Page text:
Regular service at the slot machines at Woodbine Racetrack in Toronto will resume on Tuesday.
Slot machine workers have been locked out since July 14, after the Public Service Alliance of Canada (PSAC), the union representing the workers, and the Ontario Lottery and Gaming Corporation (OLG) couldn't agree to a new contract.
The union accepted the OLG's latest offer on Thursday.
The new contract, which expires on March 31, 2019, will see workers' pay increase and address their concerns about full-time jobs and scheduling.
The dispute was about more than pay and benefits, said Sharon DeSousa, the executive vice-president for PSAC in Ontario. Until the lockout began, the employer "didn't really understand that our members were tired of the precarious work," she said. Workers were "fed up" with the lack of a work-life balance.
Many of the more than 400 slot machine workers who work Ontario's largest gaming floor are part-time employees. Some have been working at Woodbine for decades, but had no prospect of receiving full-time positions.
This new contract creates 25 new full-time positions across the different departments at Woodbine. These positions will be advertised internally. Part-time workers can apply, and jobs will be given based on seniority, DeSousa said.
A committee will examine scheduling and propose new models. Employees will give input, instead of "the employer dictating (schedules) to them," said DeSousa. The employer has to accept the proposals, but this committee shows OLG is willing to be flexible, DeSousa said.
The union didn't receive everything it wanted, though. The wage increase it accepted is less than what it proposed. This begins with a retroactive increase of 1.75 per cent from April of last year, with another 1 per cent increase for this past April. Wages will increase by 1 per cent every six months until October 2018. The union wanted annual increases of 2 per cent beginning in April 2016. An arbitrator will decide this issue.
The OLG is in the middle of a years-long plan to have private operators take over its facilities across the province. Businesses have taken over at several casinos and racetracks, but Woodbine's new operator has not been named yet. Workers have been concerned about how this will impact their pensions and job security. This new contract includes language about job security, said DeSousa. The details of the new pensions will be worked out once a new operator takes over at the site.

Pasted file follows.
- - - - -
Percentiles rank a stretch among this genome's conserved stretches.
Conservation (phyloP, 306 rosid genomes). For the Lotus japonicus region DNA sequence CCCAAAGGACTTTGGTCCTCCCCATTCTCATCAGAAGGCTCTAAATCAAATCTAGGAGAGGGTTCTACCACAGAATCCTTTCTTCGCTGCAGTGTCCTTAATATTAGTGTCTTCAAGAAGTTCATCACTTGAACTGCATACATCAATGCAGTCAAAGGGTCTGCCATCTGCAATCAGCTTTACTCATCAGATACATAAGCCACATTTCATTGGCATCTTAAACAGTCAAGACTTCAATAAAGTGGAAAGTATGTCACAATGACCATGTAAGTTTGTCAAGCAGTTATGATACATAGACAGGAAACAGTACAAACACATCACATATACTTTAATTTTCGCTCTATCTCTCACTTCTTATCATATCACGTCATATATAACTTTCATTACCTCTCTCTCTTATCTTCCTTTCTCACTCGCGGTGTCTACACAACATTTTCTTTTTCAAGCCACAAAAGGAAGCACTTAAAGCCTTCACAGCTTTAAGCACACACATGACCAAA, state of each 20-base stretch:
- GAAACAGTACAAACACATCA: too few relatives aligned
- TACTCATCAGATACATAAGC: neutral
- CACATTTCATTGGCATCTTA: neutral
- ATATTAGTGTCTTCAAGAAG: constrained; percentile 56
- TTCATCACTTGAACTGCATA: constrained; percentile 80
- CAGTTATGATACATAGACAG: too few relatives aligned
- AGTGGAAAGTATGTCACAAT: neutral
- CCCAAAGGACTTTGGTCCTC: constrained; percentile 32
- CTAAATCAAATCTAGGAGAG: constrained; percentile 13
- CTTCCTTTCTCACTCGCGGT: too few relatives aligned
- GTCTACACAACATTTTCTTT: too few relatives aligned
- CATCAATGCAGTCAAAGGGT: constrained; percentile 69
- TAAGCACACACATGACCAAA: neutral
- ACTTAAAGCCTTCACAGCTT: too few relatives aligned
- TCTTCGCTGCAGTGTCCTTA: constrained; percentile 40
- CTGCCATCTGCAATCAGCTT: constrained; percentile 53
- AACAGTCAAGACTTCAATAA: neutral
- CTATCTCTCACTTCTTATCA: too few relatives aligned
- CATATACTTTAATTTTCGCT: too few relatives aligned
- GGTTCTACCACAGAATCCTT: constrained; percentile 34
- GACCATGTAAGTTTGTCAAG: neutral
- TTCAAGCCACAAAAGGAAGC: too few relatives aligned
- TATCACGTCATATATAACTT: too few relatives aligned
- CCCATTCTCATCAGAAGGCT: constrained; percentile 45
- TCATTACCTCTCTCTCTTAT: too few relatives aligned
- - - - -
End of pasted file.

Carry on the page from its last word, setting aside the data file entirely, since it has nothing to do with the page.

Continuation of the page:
The union had asked that workers receive a $3,500 lump sum to address concerns about pensions. They agreed to a $3,000 lump sum. An arbitrator will decide this, along with the amount of the wage increase.
DeSousa praised the support picketers received from other unions, politicians and customers at Woodbine. Woodbine customers, many of them seniors, walked the lines with them and brought workers coffee and water. But she said local Liberal Member of Provincial Parliament Shafiq Qaadri "was nowhere to be seen." Qaadri had spoken to The Globe and Mail during the lockout, expressing his anticipation for the area becoming a "Vegas North."
When locked-out workers visited his office a few days later, they learned he had left for vacation the previous day. They received no response from his office during the remainder of the lockout, DeSousa said.
"You'd think he'd care what the working conditions would be," DeSousa said.
In a statement provided to rabble.ca, the OLG said it is pleased about the agreement, and is looking forward to the employees returning to work.
Meagan Gillmore is rabble.ca's labour reporter.
Photo: Oliver Mallich/flickr
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